Imagine Allan Ooi telling his friends or family in confidence, " I am depressed over my present job and I see no future at all. Just feel like ending it all."

Half of the people who heard this would probably think he was just stressed and joking. Most of the rest would just think it is a silly, ridiculous and stupid idea, bore out of boredom and frustrations. How many can actually empathise with what he was going through at that point in time.

Yeah, when such "suicidal concepts" are expressed out, they just sounded so .... minor and petty. Nothing to die for.

Until it is too late and the person attempted suicide or end up dead.

I had an experience some time back. I was seeing this counsellor cos I was depressed. I was foolish to think that the counsellor would help me in some way so I did voiced out all my "concerns". Naively and innocently. I was young then. And stupid to think people would understand.

After the so called "confessions", she told me I was just seeking attention and a perfectionist. She said I was not happy cos things did not go my way.

In other words, I dun think she believed me at all. Why? Cos I had no previous attempts at suicide.

Maybe to her, my life and death issues were just too minor, too petty, too stupid. This is what she made me felt after my "confessions". And I regretted telling her.

My depression worsened and within the next few weeks, I attempted suicide.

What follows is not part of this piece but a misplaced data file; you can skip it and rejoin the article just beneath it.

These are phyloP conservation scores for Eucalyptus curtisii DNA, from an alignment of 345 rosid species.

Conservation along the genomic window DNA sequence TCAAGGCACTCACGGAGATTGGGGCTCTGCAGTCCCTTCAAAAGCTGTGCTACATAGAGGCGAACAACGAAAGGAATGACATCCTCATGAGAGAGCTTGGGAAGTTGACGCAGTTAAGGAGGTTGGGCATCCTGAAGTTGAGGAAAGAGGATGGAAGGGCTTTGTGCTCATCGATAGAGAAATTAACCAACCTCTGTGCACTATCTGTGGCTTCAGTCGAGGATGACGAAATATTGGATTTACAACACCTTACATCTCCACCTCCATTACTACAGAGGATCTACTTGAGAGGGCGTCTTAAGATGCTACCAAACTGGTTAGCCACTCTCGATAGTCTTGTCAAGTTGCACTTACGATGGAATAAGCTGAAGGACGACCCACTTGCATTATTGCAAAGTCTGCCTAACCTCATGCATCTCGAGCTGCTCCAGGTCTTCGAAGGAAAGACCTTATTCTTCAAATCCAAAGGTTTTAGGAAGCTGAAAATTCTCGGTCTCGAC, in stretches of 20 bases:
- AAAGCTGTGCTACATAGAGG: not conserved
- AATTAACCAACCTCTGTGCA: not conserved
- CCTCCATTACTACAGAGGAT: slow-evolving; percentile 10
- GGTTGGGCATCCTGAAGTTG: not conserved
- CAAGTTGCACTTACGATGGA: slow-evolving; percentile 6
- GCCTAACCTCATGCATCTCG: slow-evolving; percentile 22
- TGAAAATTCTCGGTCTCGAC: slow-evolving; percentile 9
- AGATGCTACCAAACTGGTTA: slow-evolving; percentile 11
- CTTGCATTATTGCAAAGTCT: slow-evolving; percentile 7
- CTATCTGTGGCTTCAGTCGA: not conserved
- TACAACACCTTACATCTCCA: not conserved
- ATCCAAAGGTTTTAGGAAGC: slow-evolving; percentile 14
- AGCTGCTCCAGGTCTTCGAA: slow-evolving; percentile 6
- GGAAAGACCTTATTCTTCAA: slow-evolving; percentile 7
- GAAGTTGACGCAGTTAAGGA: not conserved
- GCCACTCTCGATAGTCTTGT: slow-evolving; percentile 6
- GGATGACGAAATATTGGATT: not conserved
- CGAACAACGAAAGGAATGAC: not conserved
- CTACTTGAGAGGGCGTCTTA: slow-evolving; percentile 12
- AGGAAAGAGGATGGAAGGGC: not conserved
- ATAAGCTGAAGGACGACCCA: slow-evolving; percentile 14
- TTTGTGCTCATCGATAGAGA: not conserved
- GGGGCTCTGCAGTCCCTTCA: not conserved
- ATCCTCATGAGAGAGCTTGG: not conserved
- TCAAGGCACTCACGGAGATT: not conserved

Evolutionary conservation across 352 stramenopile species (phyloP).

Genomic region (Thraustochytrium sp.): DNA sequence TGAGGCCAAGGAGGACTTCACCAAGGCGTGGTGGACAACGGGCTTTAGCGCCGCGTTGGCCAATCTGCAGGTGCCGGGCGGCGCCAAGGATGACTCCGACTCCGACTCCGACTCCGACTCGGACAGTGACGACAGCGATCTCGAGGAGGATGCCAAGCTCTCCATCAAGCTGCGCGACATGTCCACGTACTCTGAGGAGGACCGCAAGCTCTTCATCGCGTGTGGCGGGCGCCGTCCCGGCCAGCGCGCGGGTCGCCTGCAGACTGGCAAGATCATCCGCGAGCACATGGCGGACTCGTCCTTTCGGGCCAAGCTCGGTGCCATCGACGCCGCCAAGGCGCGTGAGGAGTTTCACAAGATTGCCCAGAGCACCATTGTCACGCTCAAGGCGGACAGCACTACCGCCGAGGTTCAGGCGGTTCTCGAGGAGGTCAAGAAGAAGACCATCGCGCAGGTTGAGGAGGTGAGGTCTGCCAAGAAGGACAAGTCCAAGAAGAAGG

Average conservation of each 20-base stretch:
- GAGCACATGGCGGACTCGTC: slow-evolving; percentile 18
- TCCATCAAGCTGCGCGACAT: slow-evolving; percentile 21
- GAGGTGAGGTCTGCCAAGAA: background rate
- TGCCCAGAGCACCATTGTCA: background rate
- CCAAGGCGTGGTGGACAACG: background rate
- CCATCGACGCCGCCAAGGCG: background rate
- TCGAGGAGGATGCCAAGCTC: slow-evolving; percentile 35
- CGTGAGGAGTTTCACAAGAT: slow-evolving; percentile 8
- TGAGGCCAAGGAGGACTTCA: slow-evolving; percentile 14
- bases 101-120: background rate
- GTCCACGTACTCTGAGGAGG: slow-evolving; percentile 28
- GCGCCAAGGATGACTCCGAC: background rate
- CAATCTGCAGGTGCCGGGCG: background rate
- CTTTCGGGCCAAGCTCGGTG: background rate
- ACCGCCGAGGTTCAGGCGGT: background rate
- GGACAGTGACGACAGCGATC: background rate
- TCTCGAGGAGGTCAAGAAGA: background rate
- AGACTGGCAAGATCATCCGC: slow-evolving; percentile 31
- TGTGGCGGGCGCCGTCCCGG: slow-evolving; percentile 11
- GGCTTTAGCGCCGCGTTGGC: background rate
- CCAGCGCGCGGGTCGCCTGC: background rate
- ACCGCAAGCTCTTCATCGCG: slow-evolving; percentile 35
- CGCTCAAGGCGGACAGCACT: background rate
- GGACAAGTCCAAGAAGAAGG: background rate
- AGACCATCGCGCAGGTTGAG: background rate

Luckily or unluckily, I survived.

I was "forced" back to the counselling center a few weeks after that. This time under another new counsellor.

However, I had lost faith in counselling by then. And the first and last words I said to the new counsellor was, Save it. You wun believe me. You dun believe it. What's the point then?

And I kept my big fat mouth shut after that.

I attended a few sessions after that and I was not very open to counselling any more. I was just sitting there, wasting my time.

The new counsellor said he was sorry with what happened to me and the prior counsellor. And that he would try to win my trust back.

But it was too late. I had lost my faith, respect and trust in all these counselling help agencies.

At around the same time, I was also seeing this psychiatrist.

I dun think he believed in me either. Maybe it was just me. I wasn't very believable?

In fact, he told me in one of the session to just go and jump or do whatever to die and he would not give a damn. Why? Cos he simply dun care.

And he was NOT a newbie. He was this old man in his 40s or 50s.And a senior psychiatrist.